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Where Is Fantasy Headed?

and the gate opens by TonyholmstenChange is good they say. Change is progress. Well we’ve seen a lot of mighty changes in the book industry over the last decade, seismic changes that have redefined the world of publishing and literature forever. Unless you’ve been hiding under a rock for the last ten years, it’s hard not to ignore what’s been going on. eBooks. eReaders. Online communities like FF. Self-publishing. Amazon. Borders going bust. The so-called death of publishing, we’ve seen it all happen in a very short space of time. But how do these changes affect fantasy? How has fantasy changed, and set to change in the future? Let’s have a look:

Well first off, our market has veritably exploded. Technology has brought us more books than we could shake a sword at. What a wonderful futuristic age we currently abide in, with countless eBooks mere clicks away, eReaders and tablets being hawked from every retail outlet, books with enhanced content, and authors a single tweet away. Not to mention apps, global markets, and hoverboards…

Wait. No. Not yet.

Hoverboards aside, look at all we’ve achieved! The Internet has revolutionised the way we read, and in the process it’s globalised and streamlined it too. You might say that this has nothing to do with fantasy, but wait there. Of course it is. It affects all genres. Now that we have access to far more markets, we have far more fantasy than we’ve ever dreamt. The market’s bigger than ever and in turn we’re thirsty for it. It’s like being invited to a colossal banquet, a smorgasbord if you will, and given a fork, a plate, and told to enjoy yourself.

A Game of Thrones (enhanced cover)Secondly, and a little note in technology – the geek in me can’t resist talking about the inroads we’re making into what a book can actually be. With enhanced content becoming more and more popular as time goes on and tech gets better, we can expect to see our favourite books becoming more than just a text and story. An epic like A Game of Thrones can feature interactive maps and character databases to help you keep track. We’re also now seeing apps that tie together audiobooks and graphic artwork alongside the text. In-book tweeting and sharing is becoming more and more common too. All in all, the book is becoming a lot more than text, and for a genre like fantasy where there are so many excuses for extra content, there are so many things that can be done!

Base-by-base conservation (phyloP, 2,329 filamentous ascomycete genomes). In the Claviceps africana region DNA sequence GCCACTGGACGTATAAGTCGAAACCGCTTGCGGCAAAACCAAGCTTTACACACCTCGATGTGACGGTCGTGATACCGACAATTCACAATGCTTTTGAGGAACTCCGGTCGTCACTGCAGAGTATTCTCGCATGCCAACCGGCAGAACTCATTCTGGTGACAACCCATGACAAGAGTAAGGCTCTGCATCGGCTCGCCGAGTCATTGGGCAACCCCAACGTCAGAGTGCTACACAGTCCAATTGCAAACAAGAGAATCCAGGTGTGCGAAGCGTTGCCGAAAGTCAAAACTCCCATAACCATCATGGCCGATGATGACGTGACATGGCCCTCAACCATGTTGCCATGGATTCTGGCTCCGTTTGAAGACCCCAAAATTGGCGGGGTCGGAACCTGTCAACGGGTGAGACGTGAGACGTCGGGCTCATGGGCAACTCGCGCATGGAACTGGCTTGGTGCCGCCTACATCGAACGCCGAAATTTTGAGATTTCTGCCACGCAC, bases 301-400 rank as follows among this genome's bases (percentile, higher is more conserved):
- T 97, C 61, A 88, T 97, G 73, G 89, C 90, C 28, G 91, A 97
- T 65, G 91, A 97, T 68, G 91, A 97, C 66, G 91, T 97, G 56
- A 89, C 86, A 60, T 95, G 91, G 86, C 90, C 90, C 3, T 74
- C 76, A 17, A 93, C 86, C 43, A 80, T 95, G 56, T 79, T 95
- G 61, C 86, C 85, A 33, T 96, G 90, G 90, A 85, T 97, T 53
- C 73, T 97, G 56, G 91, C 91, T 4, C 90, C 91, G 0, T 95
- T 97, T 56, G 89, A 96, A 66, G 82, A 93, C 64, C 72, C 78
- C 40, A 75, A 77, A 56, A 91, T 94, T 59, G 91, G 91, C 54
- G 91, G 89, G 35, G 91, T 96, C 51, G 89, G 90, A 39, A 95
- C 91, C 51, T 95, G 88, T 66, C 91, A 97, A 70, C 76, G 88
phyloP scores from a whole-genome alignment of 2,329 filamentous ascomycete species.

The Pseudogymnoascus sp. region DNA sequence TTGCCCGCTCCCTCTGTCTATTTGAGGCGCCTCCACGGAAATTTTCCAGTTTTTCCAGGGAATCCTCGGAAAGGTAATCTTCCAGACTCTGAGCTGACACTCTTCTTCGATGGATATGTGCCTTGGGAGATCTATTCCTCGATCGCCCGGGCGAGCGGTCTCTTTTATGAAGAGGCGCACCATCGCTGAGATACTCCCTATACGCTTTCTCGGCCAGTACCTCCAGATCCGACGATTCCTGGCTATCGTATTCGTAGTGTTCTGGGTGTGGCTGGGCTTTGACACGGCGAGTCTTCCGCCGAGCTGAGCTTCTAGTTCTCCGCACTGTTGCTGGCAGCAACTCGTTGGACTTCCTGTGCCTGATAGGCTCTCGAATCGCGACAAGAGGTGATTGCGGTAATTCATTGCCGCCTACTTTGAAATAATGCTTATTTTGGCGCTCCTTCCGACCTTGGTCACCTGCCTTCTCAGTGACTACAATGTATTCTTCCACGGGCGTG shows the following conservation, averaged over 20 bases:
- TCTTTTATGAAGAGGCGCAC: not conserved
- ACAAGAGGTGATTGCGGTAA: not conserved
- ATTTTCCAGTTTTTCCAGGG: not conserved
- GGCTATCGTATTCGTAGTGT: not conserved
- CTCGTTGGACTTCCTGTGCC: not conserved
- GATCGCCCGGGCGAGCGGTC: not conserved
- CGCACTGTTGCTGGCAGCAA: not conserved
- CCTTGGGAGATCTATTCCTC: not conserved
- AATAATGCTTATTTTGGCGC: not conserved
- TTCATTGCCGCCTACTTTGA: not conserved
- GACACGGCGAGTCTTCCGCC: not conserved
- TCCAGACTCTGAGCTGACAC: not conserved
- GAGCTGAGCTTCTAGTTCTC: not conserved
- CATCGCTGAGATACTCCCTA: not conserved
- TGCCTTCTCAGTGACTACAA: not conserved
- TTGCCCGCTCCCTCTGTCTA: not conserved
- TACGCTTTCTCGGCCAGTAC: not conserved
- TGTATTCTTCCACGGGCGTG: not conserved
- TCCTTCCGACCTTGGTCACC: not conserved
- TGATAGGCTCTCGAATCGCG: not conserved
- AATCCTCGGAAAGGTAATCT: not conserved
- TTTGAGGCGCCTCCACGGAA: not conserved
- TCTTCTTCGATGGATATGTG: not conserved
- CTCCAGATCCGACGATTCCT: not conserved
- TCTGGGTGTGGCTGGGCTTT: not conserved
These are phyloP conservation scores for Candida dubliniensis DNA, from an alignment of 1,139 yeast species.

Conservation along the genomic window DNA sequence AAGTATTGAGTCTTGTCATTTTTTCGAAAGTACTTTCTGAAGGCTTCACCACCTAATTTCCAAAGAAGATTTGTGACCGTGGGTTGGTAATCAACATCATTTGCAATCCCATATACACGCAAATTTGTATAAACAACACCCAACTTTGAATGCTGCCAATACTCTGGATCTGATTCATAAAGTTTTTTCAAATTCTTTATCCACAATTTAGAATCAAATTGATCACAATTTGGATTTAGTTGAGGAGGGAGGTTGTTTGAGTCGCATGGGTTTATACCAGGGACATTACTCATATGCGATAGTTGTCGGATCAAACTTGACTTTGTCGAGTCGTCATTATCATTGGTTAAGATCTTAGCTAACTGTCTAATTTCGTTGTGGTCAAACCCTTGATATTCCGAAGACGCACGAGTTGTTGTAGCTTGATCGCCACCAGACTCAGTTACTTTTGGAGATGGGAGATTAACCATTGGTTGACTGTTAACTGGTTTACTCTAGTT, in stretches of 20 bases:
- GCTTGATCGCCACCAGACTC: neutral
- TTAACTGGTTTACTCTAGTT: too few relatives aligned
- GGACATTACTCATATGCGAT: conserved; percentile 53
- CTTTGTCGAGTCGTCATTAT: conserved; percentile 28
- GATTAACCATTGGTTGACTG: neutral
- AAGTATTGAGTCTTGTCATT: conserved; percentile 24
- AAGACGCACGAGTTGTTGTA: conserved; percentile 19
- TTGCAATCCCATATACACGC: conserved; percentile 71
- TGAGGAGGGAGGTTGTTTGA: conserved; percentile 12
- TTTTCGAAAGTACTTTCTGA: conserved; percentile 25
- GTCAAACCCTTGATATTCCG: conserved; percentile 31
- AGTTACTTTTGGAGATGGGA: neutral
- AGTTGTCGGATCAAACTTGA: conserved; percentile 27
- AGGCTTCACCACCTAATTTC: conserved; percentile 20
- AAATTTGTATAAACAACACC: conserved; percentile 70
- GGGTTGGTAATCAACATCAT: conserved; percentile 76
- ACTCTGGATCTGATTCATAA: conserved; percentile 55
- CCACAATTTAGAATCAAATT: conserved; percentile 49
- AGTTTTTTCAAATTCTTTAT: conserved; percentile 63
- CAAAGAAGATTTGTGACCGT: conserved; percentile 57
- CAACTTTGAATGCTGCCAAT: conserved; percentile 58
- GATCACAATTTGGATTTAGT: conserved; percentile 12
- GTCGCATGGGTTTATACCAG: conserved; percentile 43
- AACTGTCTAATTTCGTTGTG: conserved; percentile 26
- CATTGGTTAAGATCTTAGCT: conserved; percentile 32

Thirdly, the combination of this new technology and hungry new markets has caused the number of authors out there to balloon. Self-publishing, or indie publishing as it’s also called, has brought swarms of new authors into the fray, myself included. Every genre is seeing a huge influx of new authors at the moment, but a great deal of them are firmly-entrenched in the fantasy genre, mainly due to its current popularity and the writing style that appeals to the imagination of most authors.